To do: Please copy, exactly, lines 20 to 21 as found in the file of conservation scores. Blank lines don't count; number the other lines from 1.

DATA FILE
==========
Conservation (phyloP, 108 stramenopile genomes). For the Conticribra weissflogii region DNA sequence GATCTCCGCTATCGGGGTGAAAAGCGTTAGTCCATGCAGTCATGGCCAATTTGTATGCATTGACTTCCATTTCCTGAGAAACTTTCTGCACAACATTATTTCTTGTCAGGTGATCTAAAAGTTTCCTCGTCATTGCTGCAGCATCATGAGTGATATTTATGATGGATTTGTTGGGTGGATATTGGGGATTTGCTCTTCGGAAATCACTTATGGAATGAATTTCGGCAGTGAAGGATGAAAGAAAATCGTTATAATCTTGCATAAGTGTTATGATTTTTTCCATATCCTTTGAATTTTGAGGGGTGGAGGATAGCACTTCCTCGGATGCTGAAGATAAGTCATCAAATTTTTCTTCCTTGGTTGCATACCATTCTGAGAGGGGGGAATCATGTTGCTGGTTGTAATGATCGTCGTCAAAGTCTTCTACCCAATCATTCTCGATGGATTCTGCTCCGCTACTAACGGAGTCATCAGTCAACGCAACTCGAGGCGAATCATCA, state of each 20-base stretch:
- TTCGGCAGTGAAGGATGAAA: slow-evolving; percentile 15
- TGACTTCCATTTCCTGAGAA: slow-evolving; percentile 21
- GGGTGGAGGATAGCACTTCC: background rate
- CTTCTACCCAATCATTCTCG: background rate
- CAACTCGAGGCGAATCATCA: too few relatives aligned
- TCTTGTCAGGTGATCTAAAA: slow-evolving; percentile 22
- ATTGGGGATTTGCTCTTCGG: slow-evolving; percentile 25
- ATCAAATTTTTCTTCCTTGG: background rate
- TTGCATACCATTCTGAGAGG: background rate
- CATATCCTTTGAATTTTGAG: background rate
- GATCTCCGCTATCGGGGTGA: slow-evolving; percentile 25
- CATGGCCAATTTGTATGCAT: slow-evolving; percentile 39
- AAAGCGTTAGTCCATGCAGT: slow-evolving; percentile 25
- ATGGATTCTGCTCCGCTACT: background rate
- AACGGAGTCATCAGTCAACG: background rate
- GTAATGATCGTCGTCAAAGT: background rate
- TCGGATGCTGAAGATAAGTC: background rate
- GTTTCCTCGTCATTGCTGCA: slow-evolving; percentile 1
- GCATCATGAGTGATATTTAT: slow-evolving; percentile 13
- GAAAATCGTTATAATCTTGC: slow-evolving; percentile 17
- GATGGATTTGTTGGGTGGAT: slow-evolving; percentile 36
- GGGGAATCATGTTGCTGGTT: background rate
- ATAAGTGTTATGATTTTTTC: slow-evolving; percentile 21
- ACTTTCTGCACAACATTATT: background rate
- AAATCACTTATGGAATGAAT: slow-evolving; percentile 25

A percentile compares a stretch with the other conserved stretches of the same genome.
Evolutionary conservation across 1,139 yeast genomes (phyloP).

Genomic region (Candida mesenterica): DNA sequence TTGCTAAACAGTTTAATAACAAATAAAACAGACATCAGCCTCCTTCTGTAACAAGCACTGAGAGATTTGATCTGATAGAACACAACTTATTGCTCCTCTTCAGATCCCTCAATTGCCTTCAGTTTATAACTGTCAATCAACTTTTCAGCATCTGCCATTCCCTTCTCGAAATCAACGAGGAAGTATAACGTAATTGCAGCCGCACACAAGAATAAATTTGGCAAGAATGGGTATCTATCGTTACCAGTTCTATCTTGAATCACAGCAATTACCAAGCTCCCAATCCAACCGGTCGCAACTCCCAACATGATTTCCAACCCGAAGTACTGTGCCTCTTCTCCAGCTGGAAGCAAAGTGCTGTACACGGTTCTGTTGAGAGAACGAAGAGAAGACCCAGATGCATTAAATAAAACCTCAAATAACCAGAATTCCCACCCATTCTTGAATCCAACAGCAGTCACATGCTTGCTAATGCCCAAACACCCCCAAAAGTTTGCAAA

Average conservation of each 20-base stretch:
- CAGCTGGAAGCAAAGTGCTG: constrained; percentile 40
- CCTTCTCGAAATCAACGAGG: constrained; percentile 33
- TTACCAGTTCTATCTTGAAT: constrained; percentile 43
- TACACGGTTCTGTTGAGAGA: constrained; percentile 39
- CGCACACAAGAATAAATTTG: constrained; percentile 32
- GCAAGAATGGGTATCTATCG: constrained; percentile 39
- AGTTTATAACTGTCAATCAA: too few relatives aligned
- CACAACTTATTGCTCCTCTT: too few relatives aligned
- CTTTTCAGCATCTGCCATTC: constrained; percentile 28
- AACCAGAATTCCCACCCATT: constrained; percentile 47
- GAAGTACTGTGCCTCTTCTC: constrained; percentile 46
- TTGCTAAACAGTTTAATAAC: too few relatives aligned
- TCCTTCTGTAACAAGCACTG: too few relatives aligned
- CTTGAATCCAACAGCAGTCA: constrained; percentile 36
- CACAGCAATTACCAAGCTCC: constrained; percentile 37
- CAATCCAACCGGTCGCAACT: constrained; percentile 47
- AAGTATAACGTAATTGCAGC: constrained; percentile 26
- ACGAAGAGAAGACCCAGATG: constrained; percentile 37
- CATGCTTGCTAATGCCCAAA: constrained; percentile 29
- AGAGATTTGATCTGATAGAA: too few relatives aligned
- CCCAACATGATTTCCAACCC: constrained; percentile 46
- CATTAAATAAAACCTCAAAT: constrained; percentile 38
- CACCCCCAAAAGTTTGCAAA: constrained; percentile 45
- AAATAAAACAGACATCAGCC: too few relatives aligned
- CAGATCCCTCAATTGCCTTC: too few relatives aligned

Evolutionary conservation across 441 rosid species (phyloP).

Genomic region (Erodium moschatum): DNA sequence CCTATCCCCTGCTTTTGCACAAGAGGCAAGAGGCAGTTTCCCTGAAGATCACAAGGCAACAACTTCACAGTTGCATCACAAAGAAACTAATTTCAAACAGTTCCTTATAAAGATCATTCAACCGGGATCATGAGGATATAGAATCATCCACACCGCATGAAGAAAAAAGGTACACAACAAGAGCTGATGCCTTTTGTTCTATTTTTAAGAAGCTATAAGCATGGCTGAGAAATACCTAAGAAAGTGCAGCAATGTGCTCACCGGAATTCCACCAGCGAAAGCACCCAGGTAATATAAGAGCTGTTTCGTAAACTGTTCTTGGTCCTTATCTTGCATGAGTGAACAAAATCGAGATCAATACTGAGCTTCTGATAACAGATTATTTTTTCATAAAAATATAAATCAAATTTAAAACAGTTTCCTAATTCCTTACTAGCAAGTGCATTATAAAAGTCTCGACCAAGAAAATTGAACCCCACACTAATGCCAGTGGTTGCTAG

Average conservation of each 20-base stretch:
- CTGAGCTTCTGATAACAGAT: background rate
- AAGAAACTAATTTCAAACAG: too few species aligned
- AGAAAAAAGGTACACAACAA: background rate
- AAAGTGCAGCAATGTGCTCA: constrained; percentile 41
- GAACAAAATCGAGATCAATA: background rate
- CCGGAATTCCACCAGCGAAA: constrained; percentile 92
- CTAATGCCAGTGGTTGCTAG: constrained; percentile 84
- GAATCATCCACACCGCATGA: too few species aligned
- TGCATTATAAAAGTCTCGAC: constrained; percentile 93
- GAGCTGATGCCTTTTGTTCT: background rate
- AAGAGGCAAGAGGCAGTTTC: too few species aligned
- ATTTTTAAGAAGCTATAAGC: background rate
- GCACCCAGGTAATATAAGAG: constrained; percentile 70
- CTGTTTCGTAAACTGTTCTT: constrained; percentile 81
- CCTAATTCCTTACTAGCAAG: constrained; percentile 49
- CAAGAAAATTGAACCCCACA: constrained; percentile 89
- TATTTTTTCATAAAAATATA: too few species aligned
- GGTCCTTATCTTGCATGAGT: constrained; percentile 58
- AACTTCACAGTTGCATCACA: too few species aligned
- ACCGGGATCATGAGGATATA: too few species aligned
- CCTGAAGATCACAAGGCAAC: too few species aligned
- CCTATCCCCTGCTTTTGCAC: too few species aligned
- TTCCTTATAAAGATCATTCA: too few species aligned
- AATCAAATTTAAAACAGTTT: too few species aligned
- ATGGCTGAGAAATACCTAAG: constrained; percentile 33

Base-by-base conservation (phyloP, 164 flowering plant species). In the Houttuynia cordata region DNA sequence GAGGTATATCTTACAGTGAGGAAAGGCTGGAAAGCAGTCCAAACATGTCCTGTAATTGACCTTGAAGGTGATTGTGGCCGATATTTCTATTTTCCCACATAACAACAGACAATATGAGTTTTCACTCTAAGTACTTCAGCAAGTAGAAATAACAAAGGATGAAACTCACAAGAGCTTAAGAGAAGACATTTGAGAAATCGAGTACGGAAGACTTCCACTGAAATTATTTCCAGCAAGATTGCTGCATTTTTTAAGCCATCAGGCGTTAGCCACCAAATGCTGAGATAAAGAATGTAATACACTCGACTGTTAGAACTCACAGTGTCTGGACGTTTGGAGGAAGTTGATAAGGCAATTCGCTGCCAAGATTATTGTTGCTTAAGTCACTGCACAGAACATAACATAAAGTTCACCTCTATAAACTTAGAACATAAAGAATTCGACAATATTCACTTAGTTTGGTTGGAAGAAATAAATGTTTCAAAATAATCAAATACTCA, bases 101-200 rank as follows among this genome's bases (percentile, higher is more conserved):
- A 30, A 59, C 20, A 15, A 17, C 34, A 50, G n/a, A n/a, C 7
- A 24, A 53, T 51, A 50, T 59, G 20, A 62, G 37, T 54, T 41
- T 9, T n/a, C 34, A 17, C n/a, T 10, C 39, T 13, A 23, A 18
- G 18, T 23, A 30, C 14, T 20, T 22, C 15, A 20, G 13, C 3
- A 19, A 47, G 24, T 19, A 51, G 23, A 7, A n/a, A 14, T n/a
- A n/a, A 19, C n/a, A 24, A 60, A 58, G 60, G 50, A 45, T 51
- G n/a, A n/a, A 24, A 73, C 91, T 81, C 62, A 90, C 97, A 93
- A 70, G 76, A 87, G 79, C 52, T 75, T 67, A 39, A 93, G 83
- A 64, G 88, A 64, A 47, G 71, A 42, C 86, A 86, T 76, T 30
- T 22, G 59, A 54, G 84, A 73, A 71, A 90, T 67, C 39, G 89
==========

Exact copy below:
- GCATCATGAGTGATATTTAT: slow-evolving; percentile 13
- GAAAATCGTTATAATCTTGC: slow-evolving; percentile 17